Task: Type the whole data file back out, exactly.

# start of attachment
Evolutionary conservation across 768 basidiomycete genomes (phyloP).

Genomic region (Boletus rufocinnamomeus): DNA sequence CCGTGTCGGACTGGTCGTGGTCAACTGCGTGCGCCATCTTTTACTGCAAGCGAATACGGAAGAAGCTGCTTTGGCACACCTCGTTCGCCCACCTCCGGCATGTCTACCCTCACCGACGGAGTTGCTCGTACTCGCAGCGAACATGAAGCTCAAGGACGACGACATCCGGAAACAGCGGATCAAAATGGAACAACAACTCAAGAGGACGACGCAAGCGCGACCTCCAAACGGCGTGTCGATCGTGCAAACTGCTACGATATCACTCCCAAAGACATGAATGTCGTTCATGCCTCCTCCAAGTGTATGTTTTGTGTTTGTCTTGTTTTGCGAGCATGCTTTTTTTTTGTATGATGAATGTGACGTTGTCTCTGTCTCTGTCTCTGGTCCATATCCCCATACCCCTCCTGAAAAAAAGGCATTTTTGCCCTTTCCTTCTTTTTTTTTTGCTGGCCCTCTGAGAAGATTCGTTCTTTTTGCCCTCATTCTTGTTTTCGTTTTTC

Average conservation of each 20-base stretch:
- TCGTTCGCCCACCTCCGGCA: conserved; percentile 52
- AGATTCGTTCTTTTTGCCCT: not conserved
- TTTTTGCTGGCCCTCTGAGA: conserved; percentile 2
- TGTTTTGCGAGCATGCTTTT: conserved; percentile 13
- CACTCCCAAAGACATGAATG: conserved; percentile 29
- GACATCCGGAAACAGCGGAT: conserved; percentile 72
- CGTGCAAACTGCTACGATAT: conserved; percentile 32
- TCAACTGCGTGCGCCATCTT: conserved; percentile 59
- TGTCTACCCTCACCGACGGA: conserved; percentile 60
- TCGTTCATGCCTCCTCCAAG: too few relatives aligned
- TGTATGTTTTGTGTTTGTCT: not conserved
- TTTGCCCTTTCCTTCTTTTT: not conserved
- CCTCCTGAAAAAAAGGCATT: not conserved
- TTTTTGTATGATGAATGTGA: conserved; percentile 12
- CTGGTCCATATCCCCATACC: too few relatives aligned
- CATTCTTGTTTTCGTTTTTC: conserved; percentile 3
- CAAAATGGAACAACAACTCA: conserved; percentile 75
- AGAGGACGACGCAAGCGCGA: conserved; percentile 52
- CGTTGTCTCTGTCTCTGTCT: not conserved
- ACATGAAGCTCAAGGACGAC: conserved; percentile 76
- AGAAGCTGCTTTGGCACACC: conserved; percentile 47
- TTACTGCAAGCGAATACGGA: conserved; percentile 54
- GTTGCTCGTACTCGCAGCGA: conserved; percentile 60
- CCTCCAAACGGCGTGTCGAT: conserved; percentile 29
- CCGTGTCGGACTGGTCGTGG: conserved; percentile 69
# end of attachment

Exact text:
Evolutionary conservation across 768 basidiomycete genomes (phyloP).

Genomic region (Boletus rufocinnamomeus): DNA sequence CCGTGTCGGACTGGTCGTGGTCAACTGCGTGCGCCATCTTTTACTGCAAGCGAATACGGAAGAAGCTGCTTTGGCACACCTCGTTCGCCCACCTCCGGCATGTCTACCCTCACCGACGGAGTTGCTCGTACTCGCAGCGAACATGAAGCTCAAGGACGACGACATCCGGAAACAGCGGATCAAAATGGAACAACAACTCAAGAGGACGACGCAAGCGCGACCTCCAAACGGCGTGTCGATCGTGCAAACTGCTACGATATCACTCCCAAAGACATGAATGTCGTTCATGCCTCCTCCAAGTGTATGTTTTGTGTTTGTCTTGTTTTGCGAGCATGCTTTTTTTTTGTATGATGAATGTGACGTTGTCTCTGTCTCTGTCTCTGGTCCATATCCCCATACCCCTCCTGAAAAAAAGGCATTTTTGCCCTTTCCTTCTTTTTTTTTTGCTGGCCCTCTGAGAAGATTCGTTCTTTTTGCCCTCATTCTTGTTTTCGTTTTTC

Average conservation of each 20-base stretch:
- TCGTTCGCCCACCTCCGGCA: conserved; percentile 52
- AGATTCGTTCTTTTTGCCCT: not conserved
- TTTTTGCTGGCCCTCTGAGA: conserved; percentile 2
- TGTTTTGCGAGCATGCTTTT: conserved; percentile 13
- CACTCCCAAAGACATGAATG: conserved; percentile 29
- GACATCCGGAAACAGCGGAT: conserved; percentile 72
- CGTGCAAACTGCTACGATAT: conserved; percentile 32
- TCAACTGCGTGCGCCATCTT: conserved; percentile 59
- TGTCTACCCTCACCGACGGA: conserved; percentile 60
- TCGTTCATGCCTCCTCCAAG: too few relatives aligned
- TGTATGTTTTGTGTTTGTCT: not conserved
- TTTGCCCTTTCCTTCTTTTT: not conserved
- CCTCCTGAAAAAAAGGCATT: not conserved
- TTTTTGTATGATGAATGTGA: conserved; percentile 12
- CTGGTCCATATCCCCATACC: too few relatives aligned
- CATTCTTGTTTTCGTTTTTC: conserved; percentile 3
- CAAAATGGAACAACAACTCA: conserved; percentile 75
- AGAGGACGACGCAAGCGCGA: conserved; percentile 52
- CGTTGTCTCTGTCTCTGTCT: not conserved
- ACATGAAGCTCAAGGACGAC: conserved; percentile 76
- AGAAGCTGCTTTGGCACACC: conserved; percentile 47
- TTACTGCAAGCGAATACGGA: conserved; percentile 54
- GTTGCTCGTACTCGCAGCGA: conserved; percentile 60
- CCTCCAAACGGCGTGTCGAT: conserved; percentile 29
- CCGTGTCGGACTGGTCGTGG: conserved; percentile 69